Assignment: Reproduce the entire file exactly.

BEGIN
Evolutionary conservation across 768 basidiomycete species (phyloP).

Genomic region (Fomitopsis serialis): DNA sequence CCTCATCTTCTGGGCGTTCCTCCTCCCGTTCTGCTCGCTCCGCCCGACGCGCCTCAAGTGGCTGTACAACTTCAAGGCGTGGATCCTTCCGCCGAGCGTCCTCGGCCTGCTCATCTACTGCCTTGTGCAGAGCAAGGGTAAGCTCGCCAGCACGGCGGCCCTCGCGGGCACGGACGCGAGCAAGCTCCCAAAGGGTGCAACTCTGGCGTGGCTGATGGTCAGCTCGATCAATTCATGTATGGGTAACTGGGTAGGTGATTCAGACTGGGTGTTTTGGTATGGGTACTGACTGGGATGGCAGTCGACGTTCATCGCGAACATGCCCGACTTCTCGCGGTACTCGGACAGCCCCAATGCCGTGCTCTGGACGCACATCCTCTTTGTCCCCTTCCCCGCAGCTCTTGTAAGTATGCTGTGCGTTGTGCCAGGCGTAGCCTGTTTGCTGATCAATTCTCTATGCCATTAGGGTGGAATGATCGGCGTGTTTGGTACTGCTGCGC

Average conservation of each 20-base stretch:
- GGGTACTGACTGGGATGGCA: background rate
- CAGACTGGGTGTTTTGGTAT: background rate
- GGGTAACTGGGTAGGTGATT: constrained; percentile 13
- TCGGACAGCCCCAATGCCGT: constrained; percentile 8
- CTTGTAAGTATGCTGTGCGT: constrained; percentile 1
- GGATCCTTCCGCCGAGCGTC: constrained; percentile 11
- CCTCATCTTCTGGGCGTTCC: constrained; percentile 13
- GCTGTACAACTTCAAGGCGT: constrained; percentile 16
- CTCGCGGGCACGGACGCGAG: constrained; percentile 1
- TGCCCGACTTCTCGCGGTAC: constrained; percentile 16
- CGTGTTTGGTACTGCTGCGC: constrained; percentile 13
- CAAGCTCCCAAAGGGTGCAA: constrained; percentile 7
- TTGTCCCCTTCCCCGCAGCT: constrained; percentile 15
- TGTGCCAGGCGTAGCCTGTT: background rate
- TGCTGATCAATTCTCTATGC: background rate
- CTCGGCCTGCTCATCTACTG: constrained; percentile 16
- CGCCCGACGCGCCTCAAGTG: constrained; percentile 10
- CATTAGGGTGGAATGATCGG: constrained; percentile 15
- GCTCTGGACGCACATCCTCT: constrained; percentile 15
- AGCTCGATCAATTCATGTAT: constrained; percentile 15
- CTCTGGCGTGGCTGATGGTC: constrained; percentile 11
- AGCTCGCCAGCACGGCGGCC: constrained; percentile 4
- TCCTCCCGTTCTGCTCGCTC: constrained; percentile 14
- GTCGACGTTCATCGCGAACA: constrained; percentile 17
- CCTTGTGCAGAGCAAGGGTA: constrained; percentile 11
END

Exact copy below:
Evolutionary conservation across 768 basidiomycete species (phyloP).

Genomic region (Fomitopsis serialis): DNA sequence CCTCATCTTCTGGGCGTTCCTCCTCCCGTTCTGCTCGCTCCGCCCGACGCGCCTCAAGTGGCTGTACAACTTCAAGGCGTGGATCCTTCCGCCGAGCGTCCTCGGCCTGCTCATCTACTGCCTTGTGCAGAGCAAGGGTAAGCTCGCCAGCACGGCGGCCCTCGCGGGCACGGACGCGAGCAAGCTCCCAAAGGGTGCAACTCTGGCGTGGCTGATGGTCAGCTCGATCAATTCATGTATGGGTAACTGGGTAGGTGATTCAGACTGGGTGTTTTGGTATGGGTACTGACTGGGATGGCAGTCGACGTTCATCGCGAACATGCCCGACTTCTCGCGGTACTCGGACAGCCCCAATGCCGTGCTCTGGACGCACATCCTCTTTGTCCCCTTCCCCGCAGCTCTTGTAAGTATGCTGTGCGTTGTGCCAGGCGTAGCCTGTTTGCTGATCAATTCTCTATGCCATTAGGGTGGAATGATCGGCGTGTTTGGTACTGCTGCGC

Average conservation of each 20-base stretch:
- GGGTACTGACTGGGATGGCA: background rate
- CAGACTGGGTGTTTTGGTAT: background rate
- GGGTAACTGGGTAGGTGATT: constrained; percentile 13
- TCGGACAGCCCCAATGCCGT: constrained; percentile 8
- CTTGTAAGTATGCTGTGCGT: constrained; percentile 1
- GGATCCTTCCGCCGAGCGTC: constrained; percentile 11
- CCTCATCTTCTGGGCGTTCC: constrained; percentile 13
- GCTGTACAACTTCAAGGCGT: constrained; percentile 16
- CTCGCGGGCACGGACGCGAG: constrained; percentile 1
- TGCCCGACTTCTCGCGGTAC: constrained; percentile 16
- CGTGTTTGGTACTGCTGCGC: constrained; percentile 13
- CAAGCTCCCAAAGGGTGCAA: constrained; percentile 7
- TTGTCCCCTTCCCCGCAGCT: constrained; percentile 15
- TGTGCCAGGCGTAGCCTGTT: background rate
- TGCTGATCAATTCTCTATGC: background rate
- CTCGGCCTGCTCATCTACTG: constrained; percentile 16
- CGCCCGACGCGCCTCAAGTG: constrained; percentile 10
- CATTAGGGTGGAATGATCGG: constrained; percentile 15
- GCTCTGGACGCACATCCTCT: constrained; percentile 15
- AGCTCGATCAATTCATGTAT: constrained; percentile 15
- CTCTGGCGTGGCTGATGGTC: constrained; percentile 11
- AGCTCGCCAGCACGGCGGCC: constrained; percentile 4
- TCCTCCCGTTCTGCTCGCTC: constrained; percentile 14
- GTCGACGTTCATCGCGAACA: constrained; percentile 17
- CCTTGTGCAGAGCAAGGGTA: constrained; percentile 11